Complutense University of Madrid, Spain.
I am a vertebrate paleontologist interested in the ecology and diversity of Neogene mammals and their evolutionary responses to climatic and physiographic changes. I use complementary approaches to learn about the life, death, behavior and habitat of extinct mammals, including macroevolutionary studies, taphonomic analyses and stable isotope analyses of skeletal tissues.
Most of my research is focused on the Neogene mammal record of Spain, which constitutes one of the richest and most continuous Neogene records worldwide. I also had the opportunity to study the Neogene fossil record of mammals from the Siwaliks of Pakistan, another world-class fossil record, during my postdoctoral fellowship at the University of Michigan.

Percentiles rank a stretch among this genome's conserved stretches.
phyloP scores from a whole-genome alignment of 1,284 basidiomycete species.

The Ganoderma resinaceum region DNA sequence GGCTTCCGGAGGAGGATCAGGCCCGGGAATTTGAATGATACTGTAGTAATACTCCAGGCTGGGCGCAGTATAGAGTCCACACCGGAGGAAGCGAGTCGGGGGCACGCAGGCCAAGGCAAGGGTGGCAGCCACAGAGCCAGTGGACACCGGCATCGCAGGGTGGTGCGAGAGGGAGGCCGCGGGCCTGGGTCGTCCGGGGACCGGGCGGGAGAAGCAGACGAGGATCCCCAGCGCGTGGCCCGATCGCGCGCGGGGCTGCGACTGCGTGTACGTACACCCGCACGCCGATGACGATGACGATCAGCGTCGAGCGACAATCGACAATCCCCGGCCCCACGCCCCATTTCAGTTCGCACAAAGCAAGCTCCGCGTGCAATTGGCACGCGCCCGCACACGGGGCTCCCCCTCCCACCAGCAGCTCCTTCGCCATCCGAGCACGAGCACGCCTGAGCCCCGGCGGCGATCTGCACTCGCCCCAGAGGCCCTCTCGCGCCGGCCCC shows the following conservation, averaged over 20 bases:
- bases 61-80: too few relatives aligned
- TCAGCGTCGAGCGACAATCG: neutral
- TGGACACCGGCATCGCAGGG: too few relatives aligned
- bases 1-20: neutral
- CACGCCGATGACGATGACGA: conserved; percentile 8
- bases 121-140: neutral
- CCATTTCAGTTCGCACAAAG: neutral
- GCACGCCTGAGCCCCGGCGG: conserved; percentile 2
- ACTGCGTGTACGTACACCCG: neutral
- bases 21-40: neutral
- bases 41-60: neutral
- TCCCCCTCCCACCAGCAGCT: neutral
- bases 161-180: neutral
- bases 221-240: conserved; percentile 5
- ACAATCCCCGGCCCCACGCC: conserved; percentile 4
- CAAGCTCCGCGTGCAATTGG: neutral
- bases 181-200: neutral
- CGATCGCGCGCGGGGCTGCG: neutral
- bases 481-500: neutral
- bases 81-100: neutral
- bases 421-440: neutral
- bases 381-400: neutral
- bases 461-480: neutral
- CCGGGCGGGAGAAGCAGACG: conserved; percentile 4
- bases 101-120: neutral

As a Marie Skłodowska-Curie Postdoctoral Fellow at the Doñana Biological Station in Seville, I was in charge of the LiveDeadFossil project, a neotaphonomical study of the skeletal remains of modern vertebrates from Doñana National Park.
Currently, I am an assistant professor at the School of Education at the Complutense University of Madrid. I am also a National Geographic Explorer.